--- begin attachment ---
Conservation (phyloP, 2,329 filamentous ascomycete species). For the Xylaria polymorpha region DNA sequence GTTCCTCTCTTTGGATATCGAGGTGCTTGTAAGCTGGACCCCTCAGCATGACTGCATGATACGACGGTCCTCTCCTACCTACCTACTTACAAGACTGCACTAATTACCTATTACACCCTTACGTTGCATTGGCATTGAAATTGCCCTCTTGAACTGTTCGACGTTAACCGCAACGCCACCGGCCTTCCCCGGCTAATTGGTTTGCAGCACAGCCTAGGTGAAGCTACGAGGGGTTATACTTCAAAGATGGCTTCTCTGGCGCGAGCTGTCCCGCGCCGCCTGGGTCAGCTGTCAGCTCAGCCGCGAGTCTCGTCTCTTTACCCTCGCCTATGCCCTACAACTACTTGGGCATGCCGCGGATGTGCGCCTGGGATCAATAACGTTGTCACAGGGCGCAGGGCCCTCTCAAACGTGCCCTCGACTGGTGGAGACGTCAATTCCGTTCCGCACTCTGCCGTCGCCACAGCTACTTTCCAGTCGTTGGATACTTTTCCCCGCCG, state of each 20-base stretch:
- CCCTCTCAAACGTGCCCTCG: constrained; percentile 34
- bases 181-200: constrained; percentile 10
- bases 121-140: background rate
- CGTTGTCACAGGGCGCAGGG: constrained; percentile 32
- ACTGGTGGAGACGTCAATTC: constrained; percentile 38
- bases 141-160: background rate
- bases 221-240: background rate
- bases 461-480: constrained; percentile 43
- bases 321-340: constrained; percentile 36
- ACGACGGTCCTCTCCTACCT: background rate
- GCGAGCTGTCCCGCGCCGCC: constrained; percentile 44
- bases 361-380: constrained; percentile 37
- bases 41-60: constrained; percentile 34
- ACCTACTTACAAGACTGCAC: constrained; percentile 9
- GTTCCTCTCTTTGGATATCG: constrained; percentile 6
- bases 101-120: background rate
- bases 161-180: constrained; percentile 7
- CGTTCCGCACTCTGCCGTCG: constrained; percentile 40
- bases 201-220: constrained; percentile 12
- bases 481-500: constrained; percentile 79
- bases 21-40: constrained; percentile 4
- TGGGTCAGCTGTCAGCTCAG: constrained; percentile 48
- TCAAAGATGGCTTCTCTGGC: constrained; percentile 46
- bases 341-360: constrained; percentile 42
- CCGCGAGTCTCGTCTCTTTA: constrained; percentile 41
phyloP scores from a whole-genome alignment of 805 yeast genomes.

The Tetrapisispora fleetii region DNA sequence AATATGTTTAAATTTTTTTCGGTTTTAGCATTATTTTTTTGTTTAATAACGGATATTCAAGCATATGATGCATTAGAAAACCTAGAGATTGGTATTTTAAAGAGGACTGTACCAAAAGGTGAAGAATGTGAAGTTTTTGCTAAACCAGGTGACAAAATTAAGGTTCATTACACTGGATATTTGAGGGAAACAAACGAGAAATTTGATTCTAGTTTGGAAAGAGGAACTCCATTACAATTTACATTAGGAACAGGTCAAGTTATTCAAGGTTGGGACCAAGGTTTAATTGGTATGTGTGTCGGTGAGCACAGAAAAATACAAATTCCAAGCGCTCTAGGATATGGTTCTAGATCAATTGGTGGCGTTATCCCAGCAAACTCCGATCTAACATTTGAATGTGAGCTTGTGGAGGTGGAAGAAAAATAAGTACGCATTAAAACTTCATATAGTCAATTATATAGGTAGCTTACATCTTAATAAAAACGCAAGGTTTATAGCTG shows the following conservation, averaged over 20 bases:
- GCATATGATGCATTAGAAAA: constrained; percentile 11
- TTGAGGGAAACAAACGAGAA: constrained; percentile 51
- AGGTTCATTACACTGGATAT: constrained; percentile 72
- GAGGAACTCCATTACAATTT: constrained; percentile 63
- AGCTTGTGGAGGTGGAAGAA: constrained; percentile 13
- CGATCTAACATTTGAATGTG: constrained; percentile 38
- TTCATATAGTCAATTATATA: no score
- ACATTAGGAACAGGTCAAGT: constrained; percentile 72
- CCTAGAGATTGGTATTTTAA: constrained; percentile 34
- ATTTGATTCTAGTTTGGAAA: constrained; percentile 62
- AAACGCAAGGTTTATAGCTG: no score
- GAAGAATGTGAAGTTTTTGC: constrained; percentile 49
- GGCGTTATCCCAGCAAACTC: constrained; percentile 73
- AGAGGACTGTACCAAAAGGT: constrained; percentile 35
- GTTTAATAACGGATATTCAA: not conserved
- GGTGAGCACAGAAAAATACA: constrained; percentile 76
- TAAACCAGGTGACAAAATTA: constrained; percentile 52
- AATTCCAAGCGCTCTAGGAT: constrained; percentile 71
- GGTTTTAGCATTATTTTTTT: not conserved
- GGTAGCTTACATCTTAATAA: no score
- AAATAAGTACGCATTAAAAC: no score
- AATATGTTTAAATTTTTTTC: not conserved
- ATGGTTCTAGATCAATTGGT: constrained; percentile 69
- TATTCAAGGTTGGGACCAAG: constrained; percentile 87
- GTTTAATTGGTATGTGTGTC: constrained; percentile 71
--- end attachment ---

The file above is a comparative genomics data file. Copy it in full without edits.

Conservation (phyloP, 2,329 filamentous ascomycete species). For the Xylaria polymorpha region DNA sequence GTTCCTCTCTTTGGATATCGAGGTGCTTGTAAGCTGGACCCCTCAGCATGACTGCATGATACGACGGTCCTCTCCTACCTACCTACTTACAAGACTGCACTAATTACCTATTACACCCTTACGTTGCATTGGCATTGAAATTGCCCTCTTGAACTGTTCGACGTTAACCGCAACGCCACCGGCCTTCCCCGGCTAATTGGTTTGCAGCACAGCCTAGGTGAAGCTACGAGGGGTTATACTTCAAAGATGGCTTCTCTGGCGCGAGCTGTCCCGCGCCGCCTGGGTCAGCTGTCAGCTCAGCCGCGAGTCTCGTCTCTTTACCCTCGCCTATGCCCTACAACTACTTGGGCATGCCGCGGATGTGCGCCTGGGATCAATAACGTTGTCACAGGGCGCAGGGCCCTCTCAAACGTGCCCTCGACTGGTGGAGACGTCAATTCCGTTCCGCACTCTGCCGTCGCCACAGCTACTTTCCAGTCGTTGGATACTTTTCCCCGCCG, state of each 20-base stretch:
- CCCTCTCAAACGTGCCCTCG: constrained; percentile 34
- bases 181-200: constrained; percentile 10
- bases 121-140: background rate
- CGTTGTCACAGGGCGCAGGG: constrained; percentile 32
- ACTGGTGGAGACGTCAATTC: constrained; percentile 38
- bases 141-160: background rate
- bases 221-240: background rate
- bases 461-480: constrained; percentile 43
- bases 321-340: constrained; percentile 36
- ACGACGGTCCTCTCCTACCT: background rate
- GCGAGCTGTCCCGCGCCGCC: constrained; percentile 44
- bases 361-380: constrained; percentile 37
- bases 41-60: constrained; percentile 34
- ACCTACTTACAAGACTGCAC: constrained; percentile 9
- GTTCCTCTCTTTGGATATCG: constrained; percentile 6
- bases 101-120: background rate
- bases 161-180: constrained; percentile 7
- CGTTCCGCACTCTGCCGTCG: constrained; percentile 40
- bases 201-220: constrained; percentile 12
- bases 481-500: constrained; percentile 79
- bases 21-40: constrained; percentile 4
- TGGGTCAGCTGTCAGCTCAG: constrained; percentile 48
- TCAAAGATGGCTTCTCTGGC: constrained; percentile 46
- bases 341-360: constrained; percentile 42
- CCGCGAGTCTCGTCTCTTTA: constrained; percentile 41
phyloP scores from a whole-genome alignment of 805 yeast genomes.

The Tetrapisispora fleetii region DNA sequence AATATGTTTAAATTTTTTTCGGTTTTAGCATTATTTTTTTGTTTAATAACGGATATTCAAGCATATGATGCATTAGAAAACCTAGAGATTGGTATTTTAAAGAGGACTGTACCAAAAGGTGAAGAATGTGAAGTTTTTGCTAAACCAGGTGACAAAATTAAGGTTCATTACACTGGATATTTGAGGGAAACAAACGAGAAATTTGATTCTAGTTTGGAAAGAGGAACTCCATTACAATTTACATTAGGAACAGGTCAAGTTATTCAAGGTTGGGACCAAGGTTTAATTGGTATGTGTGTCGGTGAGCACAGAAAAATACAAATTCCAAGCGCTCTAGGATATGGTTCTAGATCAATTGGTGGCGTTATCCCAGCAAACTCCGATCTAACATTTGAATGTGAGCTTGTGGAGGTGGAAGAAAAATAAGTACGCATTAAAACTTCATATAGTCAATTATATAGGTAGCTTACATCTTAATAAAAACGCAAGGTTTATAGCTG shows the following conservation, averaged over 20 bases:
- GCATATGATGCATTAGAAAA: constrained; percentile 11
- TTGAGGGAAACAAACGAGAA: constrained; percentile 51
- AGGTTCATTACACTGGATAT: constrained; percentile 72
- GAGGAACTCCATTACAATTT: constrained; percentile 63
- AGCTTGTGGAGGTGGAAGAA: constrained; percentile 13
- CGATCTAACATTTGAATGTG: constrained; percentile 38
- TTCATATAGTCAATTATATA: no score
- ACATTAGGAACAGGTCAAGT: constrained; percentile 72
- CCTAGAGATTGGTATTTTAA: constrained; percentile 34
- ATTTGATTCTAGTTTGGAAA: constrained; percentile 62
- AAACGCAAGGTTTATAGCTG: no score
- GAAGAATGTGAAGTTTTTGC: constrained; percentile 49
- GGCGTTATCCCAGCAAACTC: constrained; percentile 73
- AGAGGACTGTACCAAAAGGT: constrained; percentile 35
- GTTTAATAACGGATATTCAA: not conserved
- GGTGAGCACAGAAAAATACA: constrained; percentile 76
- TAAACCAGGTGACAAAATTA: constrained; percentile 52
- AATTCCAAGCGCTCTAGGAT: constrained; percentile 71
- GGTTTTAGCATTATTTTTTT: not conserved
- GGTAGCTTACATCTTAATAA: no score
- AAATAAGTACGCATTAAAAC: no score
- AATATGTTTAAATTTTTTTC: not conserved
- ATGGTTCTAGATCAATTGGT: constrained; percentile 69
- TATTCAAGGTTGGGACCAAG: constrained; percentile 87
- GTTTAATTGGTATGTGTGTC: constrained; percentile 71